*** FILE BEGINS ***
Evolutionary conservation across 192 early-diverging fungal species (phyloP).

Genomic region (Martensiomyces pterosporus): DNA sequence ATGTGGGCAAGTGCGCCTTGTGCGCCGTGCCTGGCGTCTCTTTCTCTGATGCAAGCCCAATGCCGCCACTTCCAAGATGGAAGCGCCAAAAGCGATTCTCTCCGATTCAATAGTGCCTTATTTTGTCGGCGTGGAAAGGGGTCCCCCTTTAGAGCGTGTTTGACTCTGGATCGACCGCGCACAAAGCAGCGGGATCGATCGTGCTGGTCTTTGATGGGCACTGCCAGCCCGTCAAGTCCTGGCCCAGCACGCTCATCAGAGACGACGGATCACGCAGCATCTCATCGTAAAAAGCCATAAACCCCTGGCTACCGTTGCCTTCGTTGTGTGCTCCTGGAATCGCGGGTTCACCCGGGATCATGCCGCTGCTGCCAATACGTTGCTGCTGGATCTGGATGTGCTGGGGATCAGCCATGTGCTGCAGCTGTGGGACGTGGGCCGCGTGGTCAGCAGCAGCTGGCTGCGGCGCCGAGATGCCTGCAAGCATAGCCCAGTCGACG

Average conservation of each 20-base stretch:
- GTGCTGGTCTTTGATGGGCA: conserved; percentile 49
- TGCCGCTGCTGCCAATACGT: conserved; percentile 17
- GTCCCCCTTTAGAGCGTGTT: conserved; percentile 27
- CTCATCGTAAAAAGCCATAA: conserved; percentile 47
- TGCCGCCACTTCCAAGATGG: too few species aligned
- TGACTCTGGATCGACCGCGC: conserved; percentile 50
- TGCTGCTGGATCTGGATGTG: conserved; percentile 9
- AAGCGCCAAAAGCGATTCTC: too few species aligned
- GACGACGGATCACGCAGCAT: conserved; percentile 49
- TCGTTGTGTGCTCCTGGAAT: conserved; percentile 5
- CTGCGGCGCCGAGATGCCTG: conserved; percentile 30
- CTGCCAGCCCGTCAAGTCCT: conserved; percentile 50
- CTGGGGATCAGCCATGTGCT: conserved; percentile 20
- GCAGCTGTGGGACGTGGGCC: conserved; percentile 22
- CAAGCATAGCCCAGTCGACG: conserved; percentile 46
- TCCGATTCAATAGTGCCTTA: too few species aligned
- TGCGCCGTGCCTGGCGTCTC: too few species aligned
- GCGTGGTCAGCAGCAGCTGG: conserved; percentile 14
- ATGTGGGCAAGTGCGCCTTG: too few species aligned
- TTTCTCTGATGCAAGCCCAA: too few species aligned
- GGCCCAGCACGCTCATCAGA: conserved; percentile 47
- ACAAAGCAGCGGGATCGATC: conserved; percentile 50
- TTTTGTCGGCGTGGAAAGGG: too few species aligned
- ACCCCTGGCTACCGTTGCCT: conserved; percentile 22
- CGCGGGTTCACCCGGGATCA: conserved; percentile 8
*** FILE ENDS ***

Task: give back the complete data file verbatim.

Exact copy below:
Evolutionary conservation across 192 early-diverging fungal species (phyloP).

Genomic region (Martensiomyces pterosporus): DNA sequence ATGTGGGCAAGTGCGCCTTGTGCGCCGTGCCTGGCGTCTCTTTCTCTGATGCAAGCCCAATGCCGCCACTTCCAAGATGGAAGCGCCAAAAGCGATTCTCTCCGATTCAATAGTGCCTTATTTTGTCGGCGTGGAAAGGGGTCCCCCTTTAGAGCGTGTTTGACTCTGGATCGACCGCGCACAAAGCAGCGGGATCGATCGTGCTGGTCTTTGATGGGCACTGCCAGCCCGTCAAGTCCTGGCCCAGCACGCTCATCAGAGACGACGGATCACGCAGCATCTCATCGTAAAAAGCCATAAACCCCTGGCTACCGTTGCCTTCGTTGTGTGCTCCTGGAATCGCGGGTTCACCCGGGATCATGCCGCTGCTGCCAATACGTTGCTGCTGGATCTGGATGTGCTGGGGATCAGCCATGTGCTGCAGCTGTGGGACGTGGGCCGCGTGGTCAGCAGCAGCTGGCTGCGGCGCCGAGATGCCTGCAAGCATAGCCCAGTCGACG

Average conservation of each 20-base stretch:
- GTGCTGGTCTTTGATGGGCA: conserved; percentile 49
- TGCCGCTGCTGCCAATACGT: conserved; percentile 17
- GTCCCCCTTTAGAGCGTGTT: conserved; percentile 27
- CTCATCGTAAAAAGCCATAA: conserved; percentile 47
- TGCCGCCACTTCCAAGATGG: too few species aligned
- TGACTCTGGATCGACCGCGC: conserved; percentile 50
- TGCTGCTGGATCTGGATGTG: conserved; percentile 9
- AAGCGCCAAAAGCGATTCTC: too few species aligned
- GACGACGGATCACGCAGCAT: conserved; percentile 49
- TCGTTGTGTGCTCCTGGAAT: conserved; percentile 5
- CTGCGGCGCCGAGATGCCTG: conserved; percentile 30
- CTGCCAGCCCGTCAAGTCCT: conserved; percentile 50
- CTGGGGATCAGCCATGTGCT: conserved; percentile 20
- GCAGCTGTGGGACGTGGGCC: conserved; percentile 22
- CAAGCATAGCCCAGTCGACG: conserved; percentile 46
- TCCGATTCAATAGTGCCTTA: too few species aligned
- TGCGCCGTGCCTGGCGTCTC: too few species aligned
- GCGTGGTCAGCAGCAGCTGG: conserved; percentile 14
- ATGTGGGCAAGTGCGCCTTG: too few species aligned
- TTTCTCTGATGCAAGCCCAA: too few species aligned
- GGCCCAGCACGCTCATCAGA: conserved; percentile 47
- ACAAAGCAGCGGGATCGATC: conserved; percentile 50
- TTTTGTCGGCGTGGAAAGGG: too few species aligned
- ACCCCTGGCTACCGTTGCCT: conserved; percentile 22
- CGCGGGTTCACCCGGGATCA: conserved; percentile 8